Sunday, August 24, 2014

Palo Duro Canyon and Summer's Last Hurrah

Today was back to school prep day- I made 3 days worth of dinners, shiny new backpacks and lunchboxes were made ready for their big debuts, and Monday's uniform is the cleanest and brightest it's ever going to be. We are READY for this. Summer is great and all, especially with the pool, but I much prefer the school year's steady routine to the craziness of June - August (it's mostly JP's craziness, but it bleeds over). So yay first day of school, bring it on!

But before we close out on summer and move on to fall (if a 105 degree forecast can be called fall), let's go back in time to Wednesday morning when we piled our children and lots of carefully planned food, two hiking backpacks, some baby gear, a bunch of sunscreen and bug spray, and Landon's gigantic size 5 hiking boots (size 5!!)and drove for 6 (actually 6.5; we missed an exit by about 20 miles) to Palo Duro Canyon State Park. I booked a 2-room rim cabin back in April when I decided I had lied when I justified our February ski vacation by promising we wouldn't go on a vacation this summer and then polled co-workers for a trip ideas that would be inexpensive, no more than a half-day drive, not involving the beach of water (JP is waterlogged by late August), and with good hiking. Palo Duro it was, and because no one wants to go camping on a Wed-Fri in late August, we were able to book our cabin with less than the usual 10 months notice- huzzah!

And oh, our the cabin. This was our view when we opened the tall gate separating the cabin from the road.

The camera phone can't come close to capturing it, but it pretty much took our breath away. I can't believe I grew up camping all over Texas and never heard of this place. It's the second biggest canyon in the US and spectacularly beautiful.

The cabin was built into the rim of the canyon by the CCC in the 30's. It had a flat roof edged in stones the kids could climb up and they thought it was the most amazing thing in the whole world- screw the geological wonder before them, they get to play on the roof of a house! And their bedrooms had full-sized bunk beds, so this was basically the greatest vacation destination of their lives.

We quickly unloaded the car and headed out for our first hike. Dubbed "Rock Garden" and rated "difficult," it was basically a windy path through the canyon that ended in an explosion of boulders seemingly thrown down from the heavens. As you know, there's nothing the Lag Liv loves more than a pile of rocks to climb on. So climb we did.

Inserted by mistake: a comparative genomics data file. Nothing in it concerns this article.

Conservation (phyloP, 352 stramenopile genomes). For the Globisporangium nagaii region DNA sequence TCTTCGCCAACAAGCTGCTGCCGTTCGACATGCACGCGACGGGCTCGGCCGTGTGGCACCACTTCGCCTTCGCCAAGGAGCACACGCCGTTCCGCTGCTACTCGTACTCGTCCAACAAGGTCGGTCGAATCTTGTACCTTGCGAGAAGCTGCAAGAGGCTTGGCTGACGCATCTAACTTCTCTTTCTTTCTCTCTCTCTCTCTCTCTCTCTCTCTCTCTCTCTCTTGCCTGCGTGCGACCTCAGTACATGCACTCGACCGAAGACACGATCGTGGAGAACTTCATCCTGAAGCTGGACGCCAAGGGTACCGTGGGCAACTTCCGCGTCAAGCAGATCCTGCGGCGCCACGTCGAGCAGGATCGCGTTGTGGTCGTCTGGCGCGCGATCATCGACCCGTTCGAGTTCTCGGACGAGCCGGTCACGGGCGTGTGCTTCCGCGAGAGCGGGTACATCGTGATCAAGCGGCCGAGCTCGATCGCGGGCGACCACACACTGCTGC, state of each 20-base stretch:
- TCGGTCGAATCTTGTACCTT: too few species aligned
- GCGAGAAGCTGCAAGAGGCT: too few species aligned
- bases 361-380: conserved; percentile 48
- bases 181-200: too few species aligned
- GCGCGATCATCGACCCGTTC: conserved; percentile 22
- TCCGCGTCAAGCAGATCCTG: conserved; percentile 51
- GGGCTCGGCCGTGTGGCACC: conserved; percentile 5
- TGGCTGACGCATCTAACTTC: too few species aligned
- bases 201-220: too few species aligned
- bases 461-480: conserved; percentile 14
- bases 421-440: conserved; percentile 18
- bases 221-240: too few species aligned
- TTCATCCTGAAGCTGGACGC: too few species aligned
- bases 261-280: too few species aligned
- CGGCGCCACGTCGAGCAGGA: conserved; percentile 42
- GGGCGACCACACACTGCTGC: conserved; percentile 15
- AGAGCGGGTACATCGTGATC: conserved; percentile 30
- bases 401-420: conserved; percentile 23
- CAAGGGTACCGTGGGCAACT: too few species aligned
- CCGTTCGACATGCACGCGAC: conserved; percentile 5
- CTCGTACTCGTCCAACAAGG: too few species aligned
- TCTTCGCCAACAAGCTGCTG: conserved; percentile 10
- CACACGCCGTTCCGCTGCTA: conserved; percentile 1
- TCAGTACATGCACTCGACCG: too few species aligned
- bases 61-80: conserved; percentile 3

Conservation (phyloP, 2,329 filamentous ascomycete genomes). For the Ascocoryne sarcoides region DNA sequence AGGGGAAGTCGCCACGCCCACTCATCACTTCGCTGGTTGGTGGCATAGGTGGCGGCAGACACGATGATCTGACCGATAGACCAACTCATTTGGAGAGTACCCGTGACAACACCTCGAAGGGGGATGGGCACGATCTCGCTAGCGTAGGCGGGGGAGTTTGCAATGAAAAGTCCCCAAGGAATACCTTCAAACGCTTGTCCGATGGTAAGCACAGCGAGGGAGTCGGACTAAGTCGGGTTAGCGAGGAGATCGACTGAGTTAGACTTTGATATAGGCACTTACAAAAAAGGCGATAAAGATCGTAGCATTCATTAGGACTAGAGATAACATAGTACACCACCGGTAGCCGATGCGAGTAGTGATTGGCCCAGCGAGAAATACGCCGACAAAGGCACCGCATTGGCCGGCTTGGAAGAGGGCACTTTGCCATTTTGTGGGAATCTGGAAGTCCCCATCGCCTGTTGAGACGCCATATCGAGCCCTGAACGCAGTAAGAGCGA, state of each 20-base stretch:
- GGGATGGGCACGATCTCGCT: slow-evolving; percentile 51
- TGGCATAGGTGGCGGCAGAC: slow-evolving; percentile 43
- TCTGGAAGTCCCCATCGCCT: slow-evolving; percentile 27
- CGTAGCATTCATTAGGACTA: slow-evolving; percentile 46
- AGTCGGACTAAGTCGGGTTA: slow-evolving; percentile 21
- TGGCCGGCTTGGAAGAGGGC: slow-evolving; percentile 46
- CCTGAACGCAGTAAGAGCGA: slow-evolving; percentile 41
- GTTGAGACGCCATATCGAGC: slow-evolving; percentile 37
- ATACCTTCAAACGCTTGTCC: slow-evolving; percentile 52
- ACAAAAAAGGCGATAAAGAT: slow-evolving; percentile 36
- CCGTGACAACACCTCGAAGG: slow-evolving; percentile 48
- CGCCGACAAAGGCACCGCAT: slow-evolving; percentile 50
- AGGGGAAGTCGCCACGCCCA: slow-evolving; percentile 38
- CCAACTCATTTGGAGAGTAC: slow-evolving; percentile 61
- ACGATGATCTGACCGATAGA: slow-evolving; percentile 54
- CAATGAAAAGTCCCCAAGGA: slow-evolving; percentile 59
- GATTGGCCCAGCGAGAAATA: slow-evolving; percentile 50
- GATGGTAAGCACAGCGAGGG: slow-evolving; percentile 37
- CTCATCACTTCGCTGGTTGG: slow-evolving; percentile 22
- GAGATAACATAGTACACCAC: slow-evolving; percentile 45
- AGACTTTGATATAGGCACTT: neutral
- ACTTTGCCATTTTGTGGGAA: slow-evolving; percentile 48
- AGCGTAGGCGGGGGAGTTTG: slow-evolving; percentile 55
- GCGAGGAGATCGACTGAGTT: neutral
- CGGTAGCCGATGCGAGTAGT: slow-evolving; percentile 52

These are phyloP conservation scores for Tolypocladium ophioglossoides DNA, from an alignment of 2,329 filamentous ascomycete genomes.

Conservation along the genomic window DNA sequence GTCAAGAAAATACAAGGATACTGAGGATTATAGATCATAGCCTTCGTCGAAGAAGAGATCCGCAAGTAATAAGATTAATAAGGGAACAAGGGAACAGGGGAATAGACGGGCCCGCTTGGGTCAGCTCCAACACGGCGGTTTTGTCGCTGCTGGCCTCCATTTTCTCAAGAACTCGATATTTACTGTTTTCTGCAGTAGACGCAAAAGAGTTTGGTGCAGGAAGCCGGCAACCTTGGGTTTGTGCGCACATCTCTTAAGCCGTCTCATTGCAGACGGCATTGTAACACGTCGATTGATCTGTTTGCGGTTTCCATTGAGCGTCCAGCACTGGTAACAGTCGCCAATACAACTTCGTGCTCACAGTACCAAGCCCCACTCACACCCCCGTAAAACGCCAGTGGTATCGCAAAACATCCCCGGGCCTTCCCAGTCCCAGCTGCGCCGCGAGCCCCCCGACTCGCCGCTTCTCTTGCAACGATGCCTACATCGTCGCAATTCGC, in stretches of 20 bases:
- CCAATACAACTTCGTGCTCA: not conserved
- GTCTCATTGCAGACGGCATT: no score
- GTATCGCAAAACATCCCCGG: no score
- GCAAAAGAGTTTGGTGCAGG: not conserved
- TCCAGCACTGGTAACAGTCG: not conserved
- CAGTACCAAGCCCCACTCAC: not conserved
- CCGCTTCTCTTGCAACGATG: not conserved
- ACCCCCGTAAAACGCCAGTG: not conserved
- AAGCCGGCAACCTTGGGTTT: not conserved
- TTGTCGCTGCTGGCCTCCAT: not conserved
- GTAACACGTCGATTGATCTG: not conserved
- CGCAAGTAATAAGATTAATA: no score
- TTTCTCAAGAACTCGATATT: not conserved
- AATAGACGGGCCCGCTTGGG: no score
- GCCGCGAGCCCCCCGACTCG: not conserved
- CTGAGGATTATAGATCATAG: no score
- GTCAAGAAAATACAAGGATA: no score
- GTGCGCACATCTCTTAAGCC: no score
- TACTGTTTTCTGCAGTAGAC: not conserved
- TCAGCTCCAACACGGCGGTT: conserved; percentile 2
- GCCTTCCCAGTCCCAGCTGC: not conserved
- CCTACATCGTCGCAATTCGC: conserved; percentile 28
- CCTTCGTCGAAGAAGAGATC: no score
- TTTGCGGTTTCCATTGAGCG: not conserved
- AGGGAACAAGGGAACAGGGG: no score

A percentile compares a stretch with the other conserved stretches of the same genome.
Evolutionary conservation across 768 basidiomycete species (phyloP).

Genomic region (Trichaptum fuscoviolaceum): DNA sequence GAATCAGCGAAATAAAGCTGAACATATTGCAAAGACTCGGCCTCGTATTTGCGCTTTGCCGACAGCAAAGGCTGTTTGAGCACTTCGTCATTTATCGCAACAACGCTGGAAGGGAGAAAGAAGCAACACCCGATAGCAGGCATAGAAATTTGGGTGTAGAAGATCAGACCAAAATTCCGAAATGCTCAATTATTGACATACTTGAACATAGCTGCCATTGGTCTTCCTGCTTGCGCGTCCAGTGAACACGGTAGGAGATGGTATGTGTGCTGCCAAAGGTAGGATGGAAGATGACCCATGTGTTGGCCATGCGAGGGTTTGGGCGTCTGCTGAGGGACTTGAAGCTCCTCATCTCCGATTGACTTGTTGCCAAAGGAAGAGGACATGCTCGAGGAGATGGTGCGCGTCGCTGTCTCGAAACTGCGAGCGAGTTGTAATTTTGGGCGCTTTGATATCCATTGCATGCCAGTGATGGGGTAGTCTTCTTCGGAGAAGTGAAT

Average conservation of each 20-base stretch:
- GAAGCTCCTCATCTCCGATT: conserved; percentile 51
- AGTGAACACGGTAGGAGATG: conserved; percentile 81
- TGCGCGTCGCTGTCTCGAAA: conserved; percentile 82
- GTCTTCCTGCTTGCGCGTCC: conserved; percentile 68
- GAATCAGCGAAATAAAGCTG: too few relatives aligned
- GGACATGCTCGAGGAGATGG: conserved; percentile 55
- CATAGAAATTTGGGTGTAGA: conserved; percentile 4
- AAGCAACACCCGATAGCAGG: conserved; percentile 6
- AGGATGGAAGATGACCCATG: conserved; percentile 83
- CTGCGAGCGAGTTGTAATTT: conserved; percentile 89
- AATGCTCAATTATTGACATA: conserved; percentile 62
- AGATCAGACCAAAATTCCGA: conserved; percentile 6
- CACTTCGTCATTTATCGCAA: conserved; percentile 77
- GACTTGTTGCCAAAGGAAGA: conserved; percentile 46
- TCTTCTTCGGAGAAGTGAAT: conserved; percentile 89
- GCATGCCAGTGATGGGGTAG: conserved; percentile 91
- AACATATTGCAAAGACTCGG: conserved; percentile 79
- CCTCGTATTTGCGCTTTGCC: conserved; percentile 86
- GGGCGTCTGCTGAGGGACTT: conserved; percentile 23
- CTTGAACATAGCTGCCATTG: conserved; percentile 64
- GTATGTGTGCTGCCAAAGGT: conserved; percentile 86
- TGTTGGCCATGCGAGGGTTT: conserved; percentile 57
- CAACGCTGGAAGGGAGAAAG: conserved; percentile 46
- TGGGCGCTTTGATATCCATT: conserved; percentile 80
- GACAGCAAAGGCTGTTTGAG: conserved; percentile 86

Cora was all, you put me in a car seat for 6.5 hours so that you could put me in a hiking backpack for 2 more? Awesome.

We all bought hats for the trip, making this the first time I think I've ever worn a hat in my life, but Claire adored her little baseball cap and she wore her heart-shaped teal sunglasses on every hike.

This was the first trip she had to hike on her own instead of freeloading in the backpack, but she did SO great. She was pretty sure that hand-holding was essential to hiking, and given that she hiked a total of about 10 miles in 3 days without whining, I was happy to oblige.

Cora was happy to take the sacred seat in the hiking backpack. Giddy'up Daddy!

We got back to the cabin in time for cocktail hour and some scaling of the walls.

The kids got to stay up past dark so they could run around with glow stick necklaces and we could make s'mores. Except the s'mores plan had to be abandoned in the face of crazy high winds, so we enjoyed back-up chocolate chip cookies and tucked the kids in bed before heading back out to our patio to watch the stars, which were truly spectacular. I counted 9 shooting stars the first hour.

On Day 2 we woke up to a bald headed baby who was DELIGHTED to find us sleeping in her room and began our preparations to tackle Palo Duro's signature hike to Lighthouse rock. 2.72 miles each way (which was a lie, more like 3.2), the last bit quite vertical, with a 105-degree sun and no tree cover. This is how we vacation people.

We loaded up our two hiking backpacks: JP's with Cora, 2 big water bottles, my camera, and a diaper changing pad and supplies; and mine with a gallon of water strapped securely in the baby holding area, a bunch of snacks, and a first aid kit. I was the supply cart in the wagon train and our plan to put Claire in JP's pack and Cora in mine when Claire got too tired and our water jug was empty worked out perfectly.